Media presented threats do not help. “There’s a reluctance in the White House to have a deal with North Korea only to have it repudiated again,” said James Acton, an expert on nuclear non-proliferation at the Carnegie Endowment for International Peace. However, – some risk is required as the risk of war and not being able to end the process once the last is implemented is a greater risk, and again we are not simply speaking about guns. North Korea will master a delivery system for nuclear weapons, and it will join Russia and China as the only non-U.S. allies with such capabilities, – besides Iran perhaps. Kim Jong Un seems to shrug off pressure from most of the international community, including North Korea’s main ally, China, and go ahead with a third test. Bruce Bechtol, a former Pentagon intelligence analyst, said it is really not up to the United States solely to alter the North’s behaviour. He said Kerry’s instructions from Obama will likely be to work closely with the South Koreans and have them set the tone.
However the US needs to go into a straight dialogue with North Korea and Kerry needs to visit and speak to the Communist Parliament as only a minor shift in perception may change events in history, the last being of greater impact when a delegation of South Korea would visit the North. The reasoning behind this is that North Korea wants to go nuclear as part of its military deterrent in its confrontation with the United States, which it describes as “the sworn enemy of the Korean people.”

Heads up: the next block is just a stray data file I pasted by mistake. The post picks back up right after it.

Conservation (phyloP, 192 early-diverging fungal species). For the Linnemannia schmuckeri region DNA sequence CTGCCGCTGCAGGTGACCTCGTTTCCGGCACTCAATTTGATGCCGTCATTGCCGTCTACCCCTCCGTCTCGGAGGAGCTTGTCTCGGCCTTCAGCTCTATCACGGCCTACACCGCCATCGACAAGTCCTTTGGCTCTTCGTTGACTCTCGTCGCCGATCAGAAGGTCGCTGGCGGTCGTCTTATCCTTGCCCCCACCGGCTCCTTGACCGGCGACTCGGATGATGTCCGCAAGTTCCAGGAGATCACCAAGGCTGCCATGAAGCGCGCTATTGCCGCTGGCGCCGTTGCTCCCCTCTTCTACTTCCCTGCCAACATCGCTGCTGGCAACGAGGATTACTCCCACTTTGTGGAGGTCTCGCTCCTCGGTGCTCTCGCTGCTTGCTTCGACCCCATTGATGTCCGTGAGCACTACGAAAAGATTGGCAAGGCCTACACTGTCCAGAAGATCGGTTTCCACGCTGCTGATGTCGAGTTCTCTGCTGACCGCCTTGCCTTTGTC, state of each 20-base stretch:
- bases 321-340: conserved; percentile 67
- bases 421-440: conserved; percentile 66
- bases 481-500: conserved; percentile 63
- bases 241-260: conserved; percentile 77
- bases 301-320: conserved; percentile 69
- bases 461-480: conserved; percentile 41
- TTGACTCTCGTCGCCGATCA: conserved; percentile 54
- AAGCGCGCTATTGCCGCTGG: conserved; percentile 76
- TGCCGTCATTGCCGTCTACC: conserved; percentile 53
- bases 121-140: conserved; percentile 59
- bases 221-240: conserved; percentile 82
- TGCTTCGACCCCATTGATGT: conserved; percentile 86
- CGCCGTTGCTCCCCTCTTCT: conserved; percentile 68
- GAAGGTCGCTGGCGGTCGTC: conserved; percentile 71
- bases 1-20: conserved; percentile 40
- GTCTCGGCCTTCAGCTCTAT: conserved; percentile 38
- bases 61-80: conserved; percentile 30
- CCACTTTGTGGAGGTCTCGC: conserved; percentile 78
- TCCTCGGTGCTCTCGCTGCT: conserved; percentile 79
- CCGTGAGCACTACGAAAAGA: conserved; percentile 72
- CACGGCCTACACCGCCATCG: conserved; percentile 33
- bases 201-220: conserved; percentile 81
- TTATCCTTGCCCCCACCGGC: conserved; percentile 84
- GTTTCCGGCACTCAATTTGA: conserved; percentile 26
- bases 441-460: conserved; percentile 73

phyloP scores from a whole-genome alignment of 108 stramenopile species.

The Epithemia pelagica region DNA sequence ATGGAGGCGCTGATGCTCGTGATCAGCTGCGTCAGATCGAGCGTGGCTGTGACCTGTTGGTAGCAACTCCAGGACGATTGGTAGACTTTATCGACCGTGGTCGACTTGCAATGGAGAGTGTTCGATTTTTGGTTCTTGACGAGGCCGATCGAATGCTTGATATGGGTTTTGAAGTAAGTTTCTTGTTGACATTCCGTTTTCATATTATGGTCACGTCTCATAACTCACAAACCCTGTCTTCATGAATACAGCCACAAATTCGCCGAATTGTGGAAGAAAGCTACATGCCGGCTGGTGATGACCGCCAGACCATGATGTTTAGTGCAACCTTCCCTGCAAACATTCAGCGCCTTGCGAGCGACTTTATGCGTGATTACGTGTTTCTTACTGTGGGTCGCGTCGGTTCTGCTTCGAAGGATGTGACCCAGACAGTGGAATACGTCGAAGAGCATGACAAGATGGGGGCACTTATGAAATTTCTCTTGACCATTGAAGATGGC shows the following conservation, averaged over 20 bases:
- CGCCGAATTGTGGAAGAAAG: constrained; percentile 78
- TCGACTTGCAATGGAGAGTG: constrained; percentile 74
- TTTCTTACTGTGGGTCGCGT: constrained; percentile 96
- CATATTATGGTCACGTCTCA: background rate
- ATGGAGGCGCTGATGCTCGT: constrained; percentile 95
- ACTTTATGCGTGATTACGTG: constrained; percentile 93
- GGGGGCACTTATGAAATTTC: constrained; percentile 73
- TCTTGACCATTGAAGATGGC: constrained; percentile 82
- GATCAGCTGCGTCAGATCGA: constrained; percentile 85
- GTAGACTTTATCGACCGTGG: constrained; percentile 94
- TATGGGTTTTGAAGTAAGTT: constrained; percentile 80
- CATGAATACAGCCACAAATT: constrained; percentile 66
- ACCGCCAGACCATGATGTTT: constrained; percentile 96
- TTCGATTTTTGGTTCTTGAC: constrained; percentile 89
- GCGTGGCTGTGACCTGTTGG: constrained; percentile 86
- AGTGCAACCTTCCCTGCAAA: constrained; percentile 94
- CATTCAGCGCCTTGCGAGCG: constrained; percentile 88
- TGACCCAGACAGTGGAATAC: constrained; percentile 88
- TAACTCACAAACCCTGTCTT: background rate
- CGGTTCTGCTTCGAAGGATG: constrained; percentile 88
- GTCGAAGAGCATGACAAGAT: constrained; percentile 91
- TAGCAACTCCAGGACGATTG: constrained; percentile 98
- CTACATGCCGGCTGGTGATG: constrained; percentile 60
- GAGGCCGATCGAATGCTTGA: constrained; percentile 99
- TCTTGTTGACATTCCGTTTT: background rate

Long range missiles are not aimed for South Korea but are on the long term aimed at the US and its citizens and the only way is working on a shift in perception, – a shift of perception delivered perhaps even by the US President in North Korea.
The new US Secretary of State John Kerry would be well able to visit first, and discuss with the North Korean leadership the issues of concern. Such a visit will have a major impact and may help the required shift in perception which enables parties to reconsider existing strategies. Besides this benefit it will create some element of goodwill, – noticed by both Russia and China, as the US goes out of his way to avoid confrontation. However one should be watchful for this oppressive regime
If no change afterwards it will help the US to get both China and Russia on the same page of the international agenda to stop North Korea with its dangerous endeavours, leading simply to an avoidable war, – now.
Leadership by providing a change of perception works stronger than sanctions as sanctions proved to be the cut corner strategy not having an impact on historic based perceptions in this case, – the last neither being changed by media delivered warnings nor by measures being perceived as provocative
North Korea is able to test two devices at the same time, one with plutonium and the other with uranium, both then with more technological information and political damage being provided, – apart from the single fact that they are not far away from testing a thermonuclear device more powerful than any of their earlier devices being used, and again, – again straight on dialogue and working on a shift in perception with coöperation being the aim is a short-term goal of eminent importance, – even if this is against Pentagon advise.